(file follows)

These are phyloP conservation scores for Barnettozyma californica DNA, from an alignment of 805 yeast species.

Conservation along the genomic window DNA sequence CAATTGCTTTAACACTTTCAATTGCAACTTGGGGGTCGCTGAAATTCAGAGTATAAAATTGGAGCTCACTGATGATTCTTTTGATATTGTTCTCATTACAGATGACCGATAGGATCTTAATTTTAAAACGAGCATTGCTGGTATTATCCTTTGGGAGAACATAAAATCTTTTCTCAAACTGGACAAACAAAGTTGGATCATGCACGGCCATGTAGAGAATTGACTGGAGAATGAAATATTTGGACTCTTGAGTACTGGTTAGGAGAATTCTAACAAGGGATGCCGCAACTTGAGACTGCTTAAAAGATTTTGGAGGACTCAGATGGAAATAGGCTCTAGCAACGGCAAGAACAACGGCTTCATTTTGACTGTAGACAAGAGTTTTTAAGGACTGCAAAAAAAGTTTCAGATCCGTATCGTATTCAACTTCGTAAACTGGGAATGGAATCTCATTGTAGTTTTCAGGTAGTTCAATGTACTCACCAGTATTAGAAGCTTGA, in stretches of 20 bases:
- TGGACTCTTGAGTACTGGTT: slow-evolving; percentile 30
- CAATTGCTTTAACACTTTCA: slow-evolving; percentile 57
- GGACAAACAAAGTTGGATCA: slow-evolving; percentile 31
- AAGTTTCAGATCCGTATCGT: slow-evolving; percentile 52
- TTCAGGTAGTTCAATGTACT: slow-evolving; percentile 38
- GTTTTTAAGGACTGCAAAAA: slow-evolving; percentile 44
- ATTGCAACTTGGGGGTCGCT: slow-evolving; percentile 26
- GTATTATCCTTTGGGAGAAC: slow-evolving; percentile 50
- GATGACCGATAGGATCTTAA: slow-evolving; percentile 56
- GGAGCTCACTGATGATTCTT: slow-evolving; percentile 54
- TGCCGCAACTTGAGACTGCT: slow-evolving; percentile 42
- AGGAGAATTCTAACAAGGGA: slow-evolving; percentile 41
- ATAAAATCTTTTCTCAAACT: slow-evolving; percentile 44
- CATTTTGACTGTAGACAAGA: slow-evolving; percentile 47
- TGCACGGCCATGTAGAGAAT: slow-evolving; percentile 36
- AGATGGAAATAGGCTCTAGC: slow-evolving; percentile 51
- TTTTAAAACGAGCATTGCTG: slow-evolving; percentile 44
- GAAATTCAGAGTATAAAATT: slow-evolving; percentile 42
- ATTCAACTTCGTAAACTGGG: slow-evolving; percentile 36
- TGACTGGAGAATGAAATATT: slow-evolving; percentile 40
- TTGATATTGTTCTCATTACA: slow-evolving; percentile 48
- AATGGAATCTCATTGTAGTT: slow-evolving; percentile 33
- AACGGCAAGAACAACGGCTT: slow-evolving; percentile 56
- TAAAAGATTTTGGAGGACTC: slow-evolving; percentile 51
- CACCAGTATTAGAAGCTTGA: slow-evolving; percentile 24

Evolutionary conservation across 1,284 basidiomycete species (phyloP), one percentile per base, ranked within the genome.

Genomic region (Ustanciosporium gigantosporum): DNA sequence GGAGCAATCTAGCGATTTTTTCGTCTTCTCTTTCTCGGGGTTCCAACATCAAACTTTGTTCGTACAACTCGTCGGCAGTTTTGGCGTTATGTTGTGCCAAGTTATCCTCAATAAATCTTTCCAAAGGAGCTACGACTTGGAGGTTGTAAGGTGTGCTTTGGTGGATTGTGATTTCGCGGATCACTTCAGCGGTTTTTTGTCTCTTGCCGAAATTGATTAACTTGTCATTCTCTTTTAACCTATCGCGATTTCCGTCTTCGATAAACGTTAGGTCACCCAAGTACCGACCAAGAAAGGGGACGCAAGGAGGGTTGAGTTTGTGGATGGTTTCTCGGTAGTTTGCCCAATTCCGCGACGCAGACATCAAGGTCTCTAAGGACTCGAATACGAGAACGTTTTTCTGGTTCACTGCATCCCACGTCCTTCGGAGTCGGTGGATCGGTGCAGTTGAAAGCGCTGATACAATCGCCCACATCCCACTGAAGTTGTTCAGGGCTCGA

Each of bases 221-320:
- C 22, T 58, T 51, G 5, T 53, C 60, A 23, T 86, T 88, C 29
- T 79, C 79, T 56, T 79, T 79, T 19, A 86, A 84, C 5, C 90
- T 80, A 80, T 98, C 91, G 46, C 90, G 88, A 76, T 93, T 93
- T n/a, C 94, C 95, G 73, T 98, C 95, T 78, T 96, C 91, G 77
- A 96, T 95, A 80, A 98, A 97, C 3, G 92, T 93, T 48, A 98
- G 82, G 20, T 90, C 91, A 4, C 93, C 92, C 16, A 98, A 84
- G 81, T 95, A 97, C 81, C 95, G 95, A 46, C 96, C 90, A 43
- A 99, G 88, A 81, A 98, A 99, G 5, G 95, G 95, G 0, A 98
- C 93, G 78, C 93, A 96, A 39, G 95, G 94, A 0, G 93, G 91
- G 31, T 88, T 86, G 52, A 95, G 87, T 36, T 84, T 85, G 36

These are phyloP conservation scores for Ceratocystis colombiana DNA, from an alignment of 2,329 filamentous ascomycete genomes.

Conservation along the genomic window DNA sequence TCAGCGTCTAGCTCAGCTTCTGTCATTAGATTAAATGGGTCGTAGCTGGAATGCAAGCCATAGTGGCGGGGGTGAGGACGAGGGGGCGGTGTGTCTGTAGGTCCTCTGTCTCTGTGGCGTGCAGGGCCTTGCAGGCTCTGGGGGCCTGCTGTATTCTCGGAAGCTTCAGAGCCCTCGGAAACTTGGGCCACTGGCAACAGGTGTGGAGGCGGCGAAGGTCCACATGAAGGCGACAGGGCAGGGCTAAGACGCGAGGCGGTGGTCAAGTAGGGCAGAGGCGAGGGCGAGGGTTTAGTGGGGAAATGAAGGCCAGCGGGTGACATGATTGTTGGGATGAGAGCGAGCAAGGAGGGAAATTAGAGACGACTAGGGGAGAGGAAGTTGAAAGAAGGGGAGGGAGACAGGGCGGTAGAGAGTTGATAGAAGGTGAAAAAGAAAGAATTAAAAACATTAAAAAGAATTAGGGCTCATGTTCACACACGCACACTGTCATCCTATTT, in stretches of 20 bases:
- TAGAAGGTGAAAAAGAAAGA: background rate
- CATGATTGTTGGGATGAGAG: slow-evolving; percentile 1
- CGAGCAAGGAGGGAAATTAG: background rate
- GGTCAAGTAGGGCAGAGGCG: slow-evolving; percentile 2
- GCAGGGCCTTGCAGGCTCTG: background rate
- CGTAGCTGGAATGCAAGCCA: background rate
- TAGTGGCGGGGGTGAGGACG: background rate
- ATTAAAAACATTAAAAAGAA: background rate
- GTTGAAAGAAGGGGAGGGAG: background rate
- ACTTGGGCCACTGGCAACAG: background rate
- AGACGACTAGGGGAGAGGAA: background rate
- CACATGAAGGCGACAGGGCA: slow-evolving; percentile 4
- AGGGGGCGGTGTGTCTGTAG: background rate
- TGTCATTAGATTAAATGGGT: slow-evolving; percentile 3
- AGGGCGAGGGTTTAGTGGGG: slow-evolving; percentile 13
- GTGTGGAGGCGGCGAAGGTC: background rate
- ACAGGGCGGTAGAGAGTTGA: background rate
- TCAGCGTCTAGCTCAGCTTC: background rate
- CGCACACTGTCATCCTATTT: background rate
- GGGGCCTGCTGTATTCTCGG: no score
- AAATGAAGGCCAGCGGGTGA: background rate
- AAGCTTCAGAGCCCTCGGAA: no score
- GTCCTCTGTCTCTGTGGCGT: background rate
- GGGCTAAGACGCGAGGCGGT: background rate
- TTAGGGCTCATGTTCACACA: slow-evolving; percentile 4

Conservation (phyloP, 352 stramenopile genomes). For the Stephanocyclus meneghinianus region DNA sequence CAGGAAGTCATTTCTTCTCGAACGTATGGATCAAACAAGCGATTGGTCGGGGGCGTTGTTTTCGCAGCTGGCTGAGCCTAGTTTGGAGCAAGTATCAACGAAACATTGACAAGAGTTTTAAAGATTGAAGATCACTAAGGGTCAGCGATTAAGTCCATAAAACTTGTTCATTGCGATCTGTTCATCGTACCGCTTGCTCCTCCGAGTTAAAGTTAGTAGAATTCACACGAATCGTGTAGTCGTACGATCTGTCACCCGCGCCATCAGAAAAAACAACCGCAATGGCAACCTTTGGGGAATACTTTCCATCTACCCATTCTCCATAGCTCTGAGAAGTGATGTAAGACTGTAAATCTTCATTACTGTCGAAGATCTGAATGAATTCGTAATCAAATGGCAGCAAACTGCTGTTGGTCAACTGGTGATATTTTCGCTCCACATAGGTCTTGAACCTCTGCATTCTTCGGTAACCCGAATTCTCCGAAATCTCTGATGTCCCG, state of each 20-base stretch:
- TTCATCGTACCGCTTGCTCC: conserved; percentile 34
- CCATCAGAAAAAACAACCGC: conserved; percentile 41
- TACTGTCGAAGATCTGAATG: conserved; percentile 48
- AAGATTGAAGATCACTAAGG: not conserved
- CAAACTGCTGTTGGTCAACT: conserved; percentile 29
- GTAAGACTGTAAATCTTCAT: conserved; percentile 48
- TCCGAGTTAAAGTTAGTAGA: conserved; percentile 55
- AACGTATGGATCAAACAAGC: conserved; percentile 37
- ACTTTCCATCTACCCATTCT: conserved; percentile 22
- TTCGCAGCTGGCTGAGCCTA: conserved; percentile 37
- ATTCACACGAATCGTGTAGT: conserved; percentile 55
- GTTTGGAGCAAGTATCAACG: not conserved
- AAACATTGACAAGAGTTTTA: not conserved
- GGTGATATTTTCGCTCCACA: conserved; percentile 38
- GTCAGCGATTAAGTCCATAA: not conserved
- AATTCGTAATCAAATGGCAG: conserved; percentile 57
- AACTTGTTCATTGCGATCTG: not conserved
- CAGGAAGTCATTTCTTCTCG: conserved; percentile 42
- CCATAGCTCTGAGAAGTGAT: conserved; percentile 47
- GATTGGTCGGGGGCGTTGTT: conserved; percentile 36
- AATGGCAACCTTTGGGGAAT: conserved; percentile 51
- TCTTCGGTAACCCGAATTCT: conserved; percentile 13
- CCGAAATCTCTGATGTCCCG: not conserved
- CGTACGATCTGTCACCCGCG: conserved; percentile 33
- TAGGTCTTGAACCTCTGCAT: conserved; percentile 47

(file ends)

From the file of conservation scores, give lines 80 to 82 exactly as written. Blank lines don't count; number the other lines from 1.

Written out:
- GTTTGGAGCAAGTATCAACG: not conserved
- AAACATTGACAAGAGTTTTA: not conserved
- GGTGATATTTTCGCTCCACA: conserved; percentile 38